Depeche Mode’s remarkable 1980s non-album singles and B-sides

My introduction to British electronic band Depeche Mode was through the video for the brilliant single Everything Counts, from their 1983 album Construction Time Again.  It was strikingly unlike anything I’d heard before and made me an instant fan.  To this day they’re one of my favorite bands.  Very few artists in popular music have created such a singularly distinctive sound, or sustained such a prolific and distinguished career.

In the 80s I devoted unreasonable proportions of my hard-won teenager’s income to obsessively collecting every release in Depeche Mode’s catalog (as best a suburban California kid could do, pre-internet) which led to uncovering quite a lot of lesser-known gems.  As the band are currently promoting a series of boxed sets of reissued singles from their early career, I’m struck by how much of their best work in the 80s could only be found on singles.

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My peculiar experience with a crazy person

A man has been impersonating me on Twitter with a spoof account he created to punish me. This has, regrettably, affected a number of friends and professional colleagues, and I am trying to stop it. (Twitter has a policy prohibiting impersonation intended to deceive others, and I have reported the spoof. So far, they are still allowing it.) [UPDATE: On the morning of March 5, Twitter finally suspended the spoof account.]

Several people I know have inquired about the story behind this, so I am publishing the entire wretched debacle here.

It began when this man (to whom I will refer as Crazy Person, not his actual name) sent a message to my Berklee email account. At the time, of course, I didn’t realize he was mentally ill (although in hindsight the clues are obvious)…

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Why I will never see the film ‘Titanic’

Apparently Leonardo DiCaprio is in it.

It all started quite innocently.

The twentieth century was coming to an end. James Cameron’s insanely expensive 1997 romance/disaster film Titanic was the biggest thing ever, dazzling housewives and teenage girls everywhere and out-grossing every other perfectly respectable highest-grossing-movie-ever by a comfortable margin.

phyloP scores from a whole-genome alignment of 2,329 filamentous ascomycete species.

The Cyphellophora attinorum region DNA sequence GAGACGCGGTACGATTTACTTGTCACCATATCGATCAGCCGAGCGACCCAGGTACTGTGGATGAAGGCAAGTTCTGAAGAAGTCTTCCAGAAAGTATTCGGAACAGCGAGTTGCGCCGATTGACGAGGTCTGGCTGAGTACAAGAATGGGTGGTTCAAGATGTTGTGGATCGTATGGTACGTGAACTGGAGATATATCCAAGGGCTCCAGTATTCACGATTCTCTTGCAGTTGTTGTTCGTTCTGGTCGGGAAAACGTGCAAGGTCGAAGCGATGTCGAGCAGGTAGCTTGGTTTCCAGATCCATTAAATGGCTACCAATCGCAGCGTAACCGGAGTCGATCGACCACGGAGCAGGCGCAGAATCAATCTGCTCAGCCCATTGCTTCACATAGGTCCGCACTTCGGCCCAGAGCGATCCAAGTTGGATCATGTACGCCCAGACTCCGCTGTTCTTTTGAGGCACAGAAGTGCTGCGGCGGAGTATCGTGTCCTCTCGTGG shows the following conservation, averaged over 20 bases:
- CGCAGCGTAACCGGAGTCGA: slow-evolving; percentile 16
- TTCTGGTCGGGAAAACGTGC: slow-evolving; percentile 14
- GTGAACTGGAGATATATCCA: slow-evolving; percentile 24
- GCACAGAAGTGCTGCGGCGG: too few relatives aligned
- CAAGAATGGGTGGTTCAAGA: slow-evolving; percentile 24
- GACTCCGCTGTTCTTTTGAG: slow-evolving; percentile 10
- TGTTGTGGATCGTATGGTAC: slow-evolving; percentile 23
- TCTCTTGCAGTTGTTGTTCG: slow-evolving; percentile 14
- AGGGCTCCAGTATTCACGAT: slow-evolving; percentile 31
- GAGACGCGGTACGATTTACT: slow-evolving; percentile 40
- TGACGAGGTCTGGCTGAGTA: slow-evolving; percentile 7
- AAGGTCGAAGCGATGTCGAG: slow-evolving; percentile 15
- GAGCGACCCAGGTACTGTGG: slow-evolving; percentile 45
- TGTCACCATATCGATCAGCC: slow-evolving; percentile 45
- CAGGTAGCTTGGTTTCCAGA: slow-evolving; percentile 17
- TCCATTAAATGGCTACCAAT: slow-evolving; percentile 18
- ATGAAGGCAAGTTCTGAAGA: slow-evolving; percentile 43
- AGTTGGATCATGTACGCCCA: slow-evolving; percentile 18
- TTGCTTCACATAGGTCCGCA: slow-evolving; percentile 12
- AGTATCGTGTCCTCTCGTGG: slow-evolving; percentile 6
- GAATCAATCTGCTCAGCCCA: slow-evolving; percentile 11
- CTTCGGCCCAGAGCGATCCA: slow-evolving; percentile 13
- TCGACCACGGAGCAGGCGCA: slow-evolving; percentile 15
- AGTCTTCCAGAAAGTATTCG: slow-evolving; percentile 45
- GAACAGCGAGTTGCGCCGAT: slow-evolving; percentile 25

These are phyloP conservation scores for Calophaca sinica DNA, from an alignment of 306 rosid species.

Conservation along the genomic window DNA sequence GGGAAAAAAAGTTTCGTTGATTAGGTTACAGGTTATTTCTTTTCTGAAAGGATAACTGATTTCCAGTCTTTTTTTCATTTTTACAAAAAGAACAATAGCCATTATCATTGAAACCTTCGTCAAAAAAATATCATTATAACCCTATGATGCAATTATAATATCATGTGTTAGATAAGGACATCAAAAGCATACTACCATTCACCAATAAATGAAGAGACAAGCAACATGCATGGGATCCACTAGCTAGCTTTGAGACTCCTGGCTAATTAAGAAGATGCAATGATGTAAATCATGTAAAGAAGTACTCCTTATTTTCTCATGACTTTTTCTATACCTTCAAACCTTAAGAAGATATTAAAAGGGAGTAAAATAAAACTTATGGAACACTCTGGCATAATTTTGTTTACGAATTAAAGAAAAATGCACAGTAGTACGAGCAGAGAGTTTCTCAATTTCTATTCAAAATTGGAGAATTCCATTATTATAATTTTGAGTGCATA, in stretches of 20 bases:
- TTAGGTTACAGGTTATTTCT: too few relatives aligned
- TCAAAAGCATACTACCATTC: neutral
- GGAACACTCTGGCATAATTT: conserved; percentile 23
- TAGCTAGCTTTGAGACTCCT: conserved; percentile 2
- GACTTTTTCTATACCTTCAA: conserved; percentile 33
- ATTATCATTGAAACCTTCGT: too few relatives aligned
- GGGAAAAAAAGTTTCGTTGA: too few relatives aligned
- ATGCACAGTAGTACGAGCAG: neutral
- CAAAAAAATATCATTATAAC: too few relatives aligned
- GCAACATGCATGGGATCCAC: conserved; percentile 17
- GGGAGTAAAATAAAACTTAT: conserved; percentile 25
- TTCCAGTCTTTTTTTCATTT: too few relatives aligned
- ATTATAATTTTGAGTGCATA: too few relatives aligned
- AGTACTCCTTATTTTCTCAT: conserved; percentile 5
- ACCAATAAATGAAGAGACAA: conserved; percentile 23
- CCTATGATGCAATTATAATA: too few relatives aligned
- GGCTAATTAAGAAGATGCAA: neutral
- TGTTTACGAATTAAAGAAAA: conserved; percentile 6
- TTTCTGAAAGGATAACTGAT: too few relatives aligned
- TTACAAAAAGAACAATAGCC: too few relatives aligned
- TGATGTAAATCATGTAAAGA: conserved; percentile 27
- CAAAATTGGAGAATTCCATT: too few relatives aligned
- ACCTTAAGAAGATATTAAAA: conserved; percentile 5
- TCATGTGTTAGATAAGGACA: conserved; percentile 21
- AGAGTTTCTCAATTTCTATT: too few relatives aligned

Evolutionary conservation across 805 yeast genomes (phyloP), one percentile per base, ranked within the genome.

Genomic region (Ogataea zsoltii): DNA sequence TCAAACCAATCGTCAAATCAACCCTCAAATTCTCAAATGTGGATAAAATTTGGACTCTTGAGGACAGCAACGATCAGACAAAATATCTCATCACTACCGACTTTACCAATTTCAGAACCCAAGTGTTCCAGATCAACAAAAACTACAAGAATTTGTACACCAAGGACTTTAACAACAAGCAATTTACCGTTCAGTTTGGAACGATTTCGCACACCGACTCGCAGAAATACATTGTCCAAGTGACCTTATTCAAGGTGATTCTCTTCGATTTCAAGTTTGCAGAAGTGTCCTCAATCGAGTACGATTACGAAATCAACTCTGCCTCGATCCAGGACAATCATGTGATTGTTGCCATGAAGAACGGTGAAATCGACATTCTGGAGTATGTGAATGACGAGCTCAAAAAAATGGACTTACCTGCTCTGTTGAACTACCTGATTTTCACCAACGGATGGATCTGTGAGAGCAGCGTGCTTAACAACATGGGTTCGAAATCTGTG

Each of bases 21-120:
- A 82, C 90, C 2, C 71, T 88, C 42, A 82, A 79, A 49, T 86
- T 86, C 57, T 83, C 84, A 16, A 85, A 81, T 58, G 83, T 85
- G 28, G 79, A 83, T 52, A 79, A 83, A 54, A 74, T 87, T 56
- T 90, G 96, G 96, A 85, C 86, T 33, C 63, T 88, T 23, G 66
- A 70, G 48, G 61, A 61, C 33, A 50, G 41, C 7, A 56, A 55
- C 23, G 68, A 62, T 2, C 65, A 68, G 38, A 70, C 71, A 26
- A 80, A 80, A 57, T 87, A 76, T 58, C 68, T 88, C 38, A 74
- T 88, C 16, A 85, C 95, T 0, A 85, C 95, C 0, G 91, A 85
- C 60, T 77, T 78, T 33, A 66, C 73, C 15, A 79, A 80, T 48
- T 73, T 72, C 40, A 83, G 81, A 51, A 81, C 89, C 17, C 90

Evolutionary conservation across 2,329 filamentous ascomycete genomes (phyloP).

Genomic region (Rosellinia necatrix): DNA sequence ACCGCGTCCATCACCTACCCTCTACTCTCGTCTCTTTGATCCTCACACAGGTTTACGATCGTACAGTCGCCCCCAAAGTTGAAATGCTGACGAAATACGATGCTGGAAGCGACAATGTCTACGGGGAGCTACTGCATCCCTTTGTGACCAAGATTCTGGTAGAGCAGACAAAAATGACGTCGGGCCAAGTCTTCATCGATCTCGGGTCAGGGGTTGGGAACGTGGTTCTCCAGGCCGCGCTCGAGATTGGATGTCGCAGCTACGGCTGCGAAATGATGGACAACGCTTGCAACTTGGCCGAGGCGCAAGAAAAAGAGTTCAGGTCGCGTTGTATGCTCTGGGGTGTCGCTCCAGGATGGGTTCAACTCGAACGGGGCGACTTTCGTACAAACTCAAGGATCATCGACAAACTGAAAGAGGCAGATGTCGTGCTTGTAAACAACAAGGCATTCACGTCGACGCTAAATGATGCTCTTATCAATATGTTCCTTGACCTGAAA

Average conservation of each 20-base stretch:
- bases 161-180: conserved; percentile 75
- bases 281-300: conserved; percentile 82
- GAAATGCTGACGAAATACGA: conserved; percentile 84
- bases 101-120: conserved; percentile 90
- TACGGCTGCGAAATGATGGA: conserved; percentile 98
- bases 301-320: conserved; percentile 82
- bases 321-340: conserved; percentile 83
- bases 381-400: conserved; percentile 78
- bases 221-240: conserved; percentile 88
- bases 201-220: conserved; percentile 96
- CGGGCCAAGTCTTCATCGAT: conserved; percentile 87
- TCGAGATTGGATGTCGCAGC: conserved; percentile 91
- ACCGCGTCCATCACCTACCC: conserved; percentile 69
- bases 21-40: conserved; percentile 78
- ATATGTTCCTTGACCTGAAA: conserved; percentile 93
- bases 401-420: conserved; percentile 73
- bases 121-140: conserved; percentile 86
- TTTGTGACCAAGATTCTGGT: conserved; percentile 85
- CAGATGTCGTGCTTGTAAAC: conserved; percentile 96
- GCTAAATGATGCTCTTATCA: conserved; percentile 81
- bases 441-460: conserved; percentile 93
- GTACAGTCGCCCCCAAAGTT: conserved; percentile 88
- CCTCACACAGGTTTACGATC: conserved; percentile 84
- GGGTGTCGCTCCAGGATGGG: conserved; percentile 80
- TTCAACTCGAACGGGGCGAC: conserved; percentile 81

It was the first film ever to earn more than a billion dollars at the box office. It won eleven Oscars, including Best Picture and Best Director, and scores of other awards. Celine Dion had a worldwide #1 megahit (and a Grammy, of course) with that wretched song, and the (mostly orchestral) soundtrack album sold over eleven million copies in the U.S. alone. The TV ads were relentless. People wouldn’t shut up about it. The film was #1 for fifteen consecutive weeks in the U.S. (still a record) and stayed in theaters for the better part of a year. It held the record for highest worldwide box office for twelve years — until Cameron’s own Avatar beat it in 2010.

I didn’t see it.

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Stop telling me the album is dead.

broken record
Is it over?

Analysts and commentators in the music business are a gloomy bunch. Dogged by devils around every corner, they’ve foretold the death of their industry since its birth. Rapid changes in the way musical product is composed, recorded, manufactured and distributed — brought about by constantly advancing technology — have made the record business a tumultuous one, giving recording companies plenty of reasons to worry along the way. Now, many believe technology finally is bringing about the end of the recording industry, and that its first victim is the album format that dominated the second half of the twentieth century.

They are wrong, again.

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